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What will a switch to imperial units mean for UK infrastructure projects?

Date
06 June 2022

ICE Fellows Tim Chapman and David Hirst outline the implications that switching to the imperial system for goods could have on the UK infrastructure sector. 

What will a switch to imperial units mean for UK infrastructure projects?
The old imperial units operated on various bases – often base 12. Image credit: Pam W/Shutterstock

Since antiquity, a realm having a consistent and trusted set of weights and measures has been a key component of national governance.

These units are essential for so many aspects to enable any economy to function smoothly and efficiently.

UK law currently requires metric units to be used for all trade purposes, with very limited exceptions.

The UK government’s recent consultation on reviewing the choices available to businesses in terms how they measure goods could pave the way for greater use of imperial measurements.

The question now about whether the civil engineering and infrastructure industries should revert back to imperial units is therefore a very big deal.

Consistency is key

We now know there are seven fundamental base units (length, mass, time, electrical current, temperature, amount of substance and luminous intensity).

In turn, the internationally agreed standards system (SI) has set these on fundamental physical characteristics – used in almost every country on the globe (except one, and possibly now, two).

As an applied science, civil engineering works with these base and derived units to understand and communicate the behaviour of the materials we work with.

The old imperial units operated on various bases – often base 12, which made halving and then quartering of a length easier.

Meanwhile, the SI system is all in base 10, which makes it much easier for arithmetic calculations, such as those that civil engineers do.

Further, the units are related, so a litre of water has a mass of a kilogram – an especial boon for geotechnical engineers.

Conversely, imperial units often have very irregular conversions, so while there are 16oz in a pound, there are 14 pounds in a stone – odd relationships now remembered generally by people who have retired.

A global economy

The UK is a very international economy, trading extensively with the whole world and so consistency in those markets is vital – the realm we now operate in is global.

British designers have punched above their weight internationally for many decades, assisted by their ability to work nimbly to a range of global codes.

This has put the UK in a strong position to influence the development of global engineering standards, while the US, despite its huge economic muscle, often struggles to gain the same traction.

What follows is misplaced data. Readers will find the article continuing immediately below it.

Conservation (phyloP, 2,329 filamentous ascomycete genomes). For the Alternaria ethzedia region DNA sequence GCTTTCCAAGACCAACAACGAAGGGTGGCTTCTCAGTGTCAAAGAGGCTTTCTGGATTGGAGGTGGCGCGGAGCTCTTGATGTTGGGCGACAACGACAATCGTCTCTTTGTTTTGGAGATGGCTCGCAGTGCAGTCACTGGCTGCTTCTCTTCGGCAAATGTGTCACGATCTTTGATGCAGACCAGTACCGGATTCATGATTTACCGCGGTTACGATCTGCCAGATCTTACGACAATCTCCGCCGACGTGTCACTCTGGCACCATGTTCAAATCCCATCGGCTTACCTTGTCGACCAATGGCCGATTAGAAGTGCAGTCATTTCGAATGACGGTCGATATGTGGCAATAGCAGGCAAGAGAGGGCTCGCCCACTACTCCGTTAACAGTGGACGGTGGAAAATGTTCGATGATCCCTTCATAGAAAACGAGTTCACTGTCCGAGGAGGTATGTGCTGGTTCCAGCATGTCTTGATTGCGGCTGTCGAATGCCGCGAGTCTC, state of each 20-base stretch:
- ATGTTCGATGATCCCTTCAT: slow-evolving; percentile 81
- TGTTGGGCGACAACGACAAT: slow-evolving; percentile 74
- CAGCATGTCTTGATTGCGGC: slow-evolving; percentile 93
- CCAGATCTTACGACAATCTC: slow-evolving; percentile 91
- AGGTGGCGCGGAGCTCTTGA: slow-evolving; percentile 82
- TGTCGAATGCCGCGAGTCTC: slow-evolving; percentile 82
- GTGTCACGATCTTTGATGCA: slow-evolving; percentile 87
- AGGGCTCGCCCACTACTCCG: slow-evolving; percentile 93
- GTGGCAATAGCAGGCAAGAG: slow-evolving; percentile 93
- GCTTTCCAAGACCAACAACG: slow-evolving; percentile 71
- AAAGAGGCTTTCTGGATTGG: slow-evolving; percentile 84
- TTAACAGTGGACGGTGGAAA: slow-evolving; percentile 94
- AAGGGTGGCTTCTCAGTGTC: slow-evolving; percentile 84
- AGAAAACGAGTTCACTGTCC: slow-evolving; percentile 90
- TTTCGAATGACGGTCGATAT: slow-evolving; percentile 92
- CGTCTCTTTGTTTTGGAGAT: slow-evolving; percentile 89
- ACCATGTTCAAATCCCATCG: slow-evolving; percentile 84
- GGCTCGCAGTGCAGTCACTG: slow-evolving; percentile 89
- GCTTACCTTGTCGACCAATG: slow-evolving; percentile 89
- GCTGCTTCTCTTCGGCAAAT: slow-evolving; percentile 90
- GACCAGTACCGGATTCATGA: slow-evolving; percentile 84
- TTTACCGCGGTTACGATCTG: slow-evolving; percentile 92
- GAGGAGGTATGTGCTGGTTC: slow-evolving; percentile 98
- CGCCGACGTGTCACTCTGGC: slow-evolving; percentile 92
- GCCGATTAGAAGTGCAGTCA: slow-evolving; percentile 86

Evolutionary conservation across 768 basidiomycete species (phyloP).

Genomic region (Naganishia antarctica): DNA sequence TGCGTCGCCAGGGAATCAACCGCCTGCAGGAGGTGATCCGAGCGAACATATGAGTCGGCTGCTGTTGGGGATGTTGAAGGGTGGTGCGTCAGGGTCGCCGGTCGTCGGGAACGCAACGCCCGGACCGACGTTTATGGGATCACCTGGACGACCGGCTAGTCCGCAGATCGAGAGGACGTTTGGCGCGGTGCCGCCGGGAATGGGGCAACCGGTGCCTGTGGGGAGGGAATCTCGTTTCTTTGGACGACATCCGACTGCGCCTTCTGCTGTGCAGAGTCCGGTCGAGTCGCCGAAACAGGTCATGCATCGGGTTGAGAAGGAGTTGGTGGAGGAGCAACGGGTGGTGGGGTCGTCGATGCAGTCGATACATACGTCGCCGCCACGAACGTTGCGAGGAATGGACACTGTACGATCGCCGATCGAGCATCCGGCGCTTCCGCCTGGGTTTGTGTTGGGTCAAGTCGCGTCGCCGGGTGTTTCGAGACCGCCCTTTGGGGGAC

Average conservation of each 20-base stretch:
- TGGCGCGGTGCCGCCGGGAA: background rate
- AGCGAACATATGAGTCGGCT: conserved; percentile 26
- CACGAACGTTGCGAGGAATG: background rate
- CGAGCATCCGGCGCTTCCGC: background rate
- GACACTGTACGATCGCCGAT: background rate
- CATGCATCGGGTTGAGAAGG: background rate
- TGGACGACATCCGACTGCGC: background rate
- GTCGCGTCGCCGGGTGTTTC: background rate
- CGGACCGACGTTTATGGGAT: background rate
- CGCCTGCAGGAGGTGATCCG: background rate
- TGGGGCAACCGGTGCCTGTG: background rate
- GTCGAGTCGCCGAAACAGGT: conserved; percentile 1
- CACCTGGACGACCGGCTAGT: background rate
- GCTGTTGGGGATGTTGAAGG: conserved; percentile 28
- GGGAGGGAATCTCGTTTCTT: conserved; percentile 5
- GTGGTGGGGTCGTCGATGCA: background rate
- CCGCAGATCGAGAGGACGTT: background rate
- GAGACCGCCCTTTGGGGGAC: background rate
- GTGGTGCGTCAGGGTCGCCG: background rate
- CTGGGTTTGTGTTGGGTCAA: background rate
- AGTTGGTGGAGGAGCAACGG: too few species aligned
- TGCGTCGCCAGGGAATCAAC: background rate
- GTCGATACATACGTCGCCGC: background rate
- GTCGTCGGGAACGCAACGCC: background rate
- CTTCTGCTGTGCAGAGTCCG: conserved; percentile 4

The British Standards Institution (BSI) as custodian for that global expertise and reputation continues to succeed.

As we enter a fresh phase of frenzied competition for the best new standards to usher in a new ecological age, it’s vital that the UK voice remains prominent and trusted.

Operating in global markets

British manufacturers operate in global markets – none more so than for infrastructure products, where everything from trains to power stations are internationalised commodities.

The UK as both an importer and productive exporter benefits from the opportunity to partake in these highly global supply chains. It reaps benefits in terms of access to the latest technologies and economies from using these international components.

As we push for more modular and manufactured content to make our constructions cheaper, better, quicker and greener, consistency of units becomes ever more important.

Safety must be paramount

Modern engineering systems are highly complex and difficult to integrate, with too many opportunities for misunderstanding and miscommunication.

This can lead to errors, potentially leading to difficult rework, additional expenses and/or delays. In particular situations, it can lead to public safety issues caused by confusion.

Making this situation worse by the introduction of a parallel system of units will lead to more project delays and cost overruns. Potentially in some situations, it could also compromise safety – possibly in quite serious ways.

A full review of the safety implications would need to be held before imperial units could be countenanced as equivalent units for engineering design.

The authors are very sympathetic to some imperial units remaining. The pint has been esteemed for millennia and nothing is quite as disappointing on a sunny day as a half-litre of fluid that somehow is never quite enough.

But a wholesale switch to imperial units for complex engineering calculations will carry costs and safety risks. Those implications must be carefully considered before any switch can take place.

  • Tim Chapman, The Carbon Project working group lead, and director of infrastructure design at Arup
  • David Hirst, director at Ainsty Risk Consulting